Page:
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Discussion in 'Narrow Gauge Model Railroading' started by Bill Nelson, Jul 7, 2012.
Very neat Bill, this already looks nifty.
I dusted this off, and set it up to work on the passing siding. I still need to wire in the last section of track the switches are wired with separate powered frogs, so the inside rails past the frog need to be jumpered from somewhere. since most of my HOn3 locomotives are DC, I will probably jumper the rails off of the frog wires, so DC locomotives can be parked on the passing sidings . The last time I had this out, the Blackstone C-19 couldn't pull the combine up the inside hill, but it did so easily today.
The "mini" is coming along nicely. I am glad the lokie could pull the grade.
Are you headin' for a Christmas finish????
I like that you can put your Christmas tree in the center......cool.
I'd like to have it operable by Christmas, finished would be a different mater completely.
with Christmas tree stand
I got the hole in the layout cut out for the Christmas tree stand, still need to add wires to the switch rails past the frog, and tie them into the frog wires, so the circle will be powered all the way round.
That is very nice. Maybe you could post some pics when you get the tree up??
the circle is operable, and the tree is going up
I got home from work this morning at about 7:15 I got some wire and fabricated up the pieces I needed to add to power to the passing siding tracks. there is still a small section of track missing on the outside track, but with both tracks powered, the inside track completes the double loop, and I can run trains!
After I got the track working #1 son Forrester, home from graduate school; started to assemble the tree. While I was working with the wires, he told me how he ****ed at soldering; and I taught him the secrets of using flux, and tinning the surfaces before hand.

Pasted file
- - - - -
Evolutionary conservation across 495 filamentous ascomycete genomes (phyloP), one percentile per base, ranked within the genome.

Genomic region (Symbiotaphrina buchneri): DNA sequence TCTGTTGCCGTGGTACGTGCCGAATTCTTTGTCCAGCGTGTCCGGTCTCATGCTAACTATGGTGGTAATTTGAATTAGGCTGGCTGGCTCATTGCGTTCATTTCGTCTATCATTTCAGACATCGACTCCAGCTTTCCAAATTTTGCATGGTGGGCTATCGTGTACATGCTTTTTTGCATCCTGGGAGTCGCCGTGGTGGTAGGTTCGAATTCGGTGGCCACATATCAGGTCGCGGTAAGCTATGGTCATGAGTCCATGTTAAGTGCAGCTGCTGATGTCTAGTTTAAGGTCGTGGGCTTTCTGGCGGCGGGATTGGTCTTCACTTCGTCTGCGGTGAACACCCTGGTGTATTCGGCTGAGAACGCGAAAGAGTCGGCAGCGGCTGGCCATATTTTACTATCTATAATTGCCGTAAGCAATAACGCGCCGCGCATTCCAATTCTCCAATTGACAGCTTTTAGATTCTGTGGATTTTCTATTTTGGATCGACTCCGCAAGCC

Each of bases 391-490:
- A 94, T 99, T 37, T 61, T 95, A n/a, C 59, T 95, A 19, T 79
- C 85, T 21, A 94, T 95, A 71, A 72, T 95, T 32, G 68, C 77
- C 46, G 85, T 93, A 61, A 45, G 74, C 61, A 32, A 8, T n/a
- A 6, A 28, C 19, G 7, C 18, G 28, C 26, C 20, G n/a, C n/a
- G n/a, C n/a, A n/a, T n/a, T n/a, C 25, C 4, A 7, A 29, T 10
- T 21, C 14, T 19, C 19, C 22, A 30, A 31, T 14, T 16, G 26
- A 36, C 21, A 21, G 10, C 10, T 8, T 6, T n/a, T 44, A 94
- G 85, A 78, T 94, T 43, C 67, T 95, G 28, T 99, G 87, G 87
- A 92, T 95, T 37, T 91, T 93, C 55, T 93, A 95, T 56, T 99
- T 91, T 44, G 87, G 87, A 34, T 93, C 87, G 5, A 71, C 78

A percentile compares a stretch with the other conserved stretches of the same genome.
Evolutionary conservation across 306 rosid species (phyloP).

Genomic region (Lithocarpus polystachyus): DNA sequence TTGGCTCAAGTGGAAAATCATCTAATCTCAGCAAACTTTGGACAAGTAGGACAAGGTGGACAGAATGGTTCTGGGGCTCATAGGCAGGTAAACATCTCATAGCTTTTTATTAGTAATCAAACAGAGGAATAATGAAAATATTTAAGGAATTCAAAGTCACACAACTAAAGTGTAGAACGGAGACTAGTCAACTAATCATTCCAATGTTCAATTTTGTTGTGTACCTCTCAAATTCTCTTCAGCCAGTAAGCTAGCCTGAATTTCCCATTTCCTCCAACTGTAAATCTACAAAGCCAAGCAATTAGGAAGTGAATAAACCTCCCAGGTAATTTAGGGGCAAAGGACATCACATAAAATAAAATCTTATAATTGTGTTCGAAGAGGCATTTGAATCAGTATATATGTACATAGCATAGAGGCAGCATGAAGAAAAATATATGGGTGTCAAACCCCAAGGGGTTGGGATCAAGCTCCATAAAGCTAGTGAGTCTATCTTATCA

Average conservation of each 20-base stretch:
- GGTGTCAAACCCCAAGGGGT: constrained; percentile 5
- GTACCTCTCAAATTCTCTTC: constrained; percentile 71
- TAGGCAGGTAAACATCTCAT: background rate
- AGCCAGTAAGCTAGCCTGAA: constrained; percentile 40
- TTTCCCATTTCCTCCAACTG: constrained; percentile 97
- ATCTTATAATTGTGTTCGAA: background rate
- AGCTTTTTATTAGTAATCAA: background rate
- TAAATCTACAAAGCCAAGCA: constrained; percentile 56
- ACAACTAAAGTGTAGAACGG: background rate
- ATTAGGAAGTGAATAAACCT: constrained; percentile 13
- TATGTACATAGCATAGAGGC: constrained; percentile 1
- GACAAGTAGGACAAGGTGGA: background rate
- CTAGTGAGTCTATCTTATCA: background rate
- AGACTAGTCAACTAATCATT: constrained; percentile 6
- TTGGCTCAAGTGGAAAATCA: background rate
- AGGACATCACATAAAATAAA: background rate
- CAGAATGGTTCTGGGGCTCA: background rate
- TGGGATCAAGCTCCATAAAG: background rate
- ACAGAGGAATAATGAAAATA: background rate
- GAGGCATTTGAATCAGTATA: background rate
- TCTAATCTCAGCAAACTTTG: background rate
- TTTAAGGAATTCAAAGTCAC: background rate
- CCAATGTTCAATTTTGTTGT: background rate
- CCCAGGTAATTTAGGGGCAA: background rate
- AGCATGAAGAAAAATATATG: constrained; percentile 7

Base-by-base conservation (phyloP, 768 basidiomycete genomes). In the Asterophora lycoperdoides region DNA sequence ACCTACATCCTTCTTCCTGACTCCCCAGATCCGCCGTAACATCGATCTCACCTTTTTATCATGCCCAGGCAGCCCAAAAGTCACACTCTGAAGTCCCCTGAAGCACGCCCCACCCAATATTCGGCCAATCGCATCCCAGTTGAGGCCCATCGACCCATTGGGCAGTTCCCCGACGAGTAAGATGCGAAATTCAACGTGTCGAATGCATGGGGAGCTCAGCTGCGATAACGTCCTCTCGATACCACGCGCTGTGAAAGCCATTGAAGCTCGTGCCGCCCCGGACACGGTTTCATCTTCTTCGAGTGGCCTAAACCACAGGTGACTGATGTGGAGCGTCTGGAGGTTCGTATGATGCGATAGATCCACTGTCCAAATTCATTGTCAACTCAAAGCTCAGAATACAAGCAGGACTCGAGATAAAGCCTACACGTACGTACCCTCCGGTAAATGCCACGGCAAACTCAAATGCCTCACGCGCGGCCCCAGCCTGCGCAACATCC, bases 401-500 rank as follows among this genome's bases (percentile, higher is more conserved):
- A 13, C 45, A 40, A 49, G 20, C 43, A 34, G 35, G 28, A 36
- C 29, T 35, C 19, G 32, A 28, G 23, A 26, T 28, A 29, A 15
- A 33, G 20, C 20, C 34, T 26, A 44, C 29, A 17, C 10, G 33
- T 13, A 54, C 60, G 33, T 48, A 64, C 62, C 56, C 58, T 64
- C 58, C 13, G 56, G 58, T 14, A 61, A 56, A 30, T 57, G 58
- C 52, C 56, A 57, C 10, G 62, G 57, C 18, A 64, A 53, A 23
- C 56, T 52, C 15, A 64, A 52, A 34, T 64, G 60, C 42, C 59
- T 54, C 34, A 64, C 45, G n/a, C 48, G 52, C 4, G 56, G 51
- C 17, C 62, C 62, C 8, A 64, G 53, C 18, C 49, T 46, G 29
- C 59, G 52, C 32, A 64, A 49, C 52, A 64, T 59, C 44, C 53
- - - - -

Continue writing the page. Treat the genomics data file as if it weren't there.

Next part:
I have had trains under the Christmas tree many times in the last 57 years. this is the fanciest yet, and I have just started.
I'll post another photo when the tree is decorated. we are going to go light on decorations, as we are all tired and lazy
Back home from work at about 7:45 Sunday morning I did some dishes, and then put the lights and tinsel on the tree, which may be all the decorations it gets this year. I plugged up the little NCE DCC power cab, and now the little consolidation has much better speed control and I can ring the bell , blow the whistle, and make it hiss.
I'm going to have to make more hollow scenery to hide the Christmas tree stand better. If you look out the window you can see the trestle approach for the old L&N Memphis line's Cumberland River Bridge
Merry Christmas Bill:mrgreen::mrgreen::mrgreen:
[FONT="]Layout look Fantastic so far just make me thinking of doing small one in on30 but i only have 10' x 5' space for now so looking for some track ideal[/FONT]
When I started thinking about a portable, I was thinking about making a sectional On3 layout. My On3 shay takes a 19 inch radius as an absolute minimum, and will only do that when the steam engine is on the outside. MY ON30 climax I intend to spread to ON3 will do 18 inch radius.
the plan I kept gravitating to would have used four three foot squares to make a six foot by six foot layout. all but two of my Hon3 locomotives will do a 16 inch radius, and I thought Making the smaller layout would get me in less trouble with the local authorities, who are highly doubtful of any need for a small layout when my 14 foot by 22 foot attic is full to the gills with trains. Mainly I was wanting something portable to show off, and wanted to experiment with foam scenery.
You do a lot of planning with your fine model buildings, If you put that kind of planning to work on a layout, You'll get good results. With 10 x 5 you can layout kraft paper, and plot the track plan full size to avoid surprises.
When I do track planning for a specific place I start by drawing a scale drawing of the room on graph paper; make a lot of copies, and then experiment with bench-work shapes when I have a shape I like I make copies of the bench work plan I like, and then use drafting tools to experiment with possible track plans. I take a lot of time with it, as it's a lot easier to change or fix any problems when they are just lines on the paper.
I have just got done edditing this thread to bring the photos up to full image. the narrow gauge minni layout is now in my garage. In my scrap wood pile out in my collapsing pole barn, I found some supports I had made for a small Thomas the tank engine layout I had made for my #1 son. that layout is long gone, but the supports, when put together make a rock solid support, holding the layout about two and a half feet above the floor. The supports are almost perfectly sized fot this little portable layout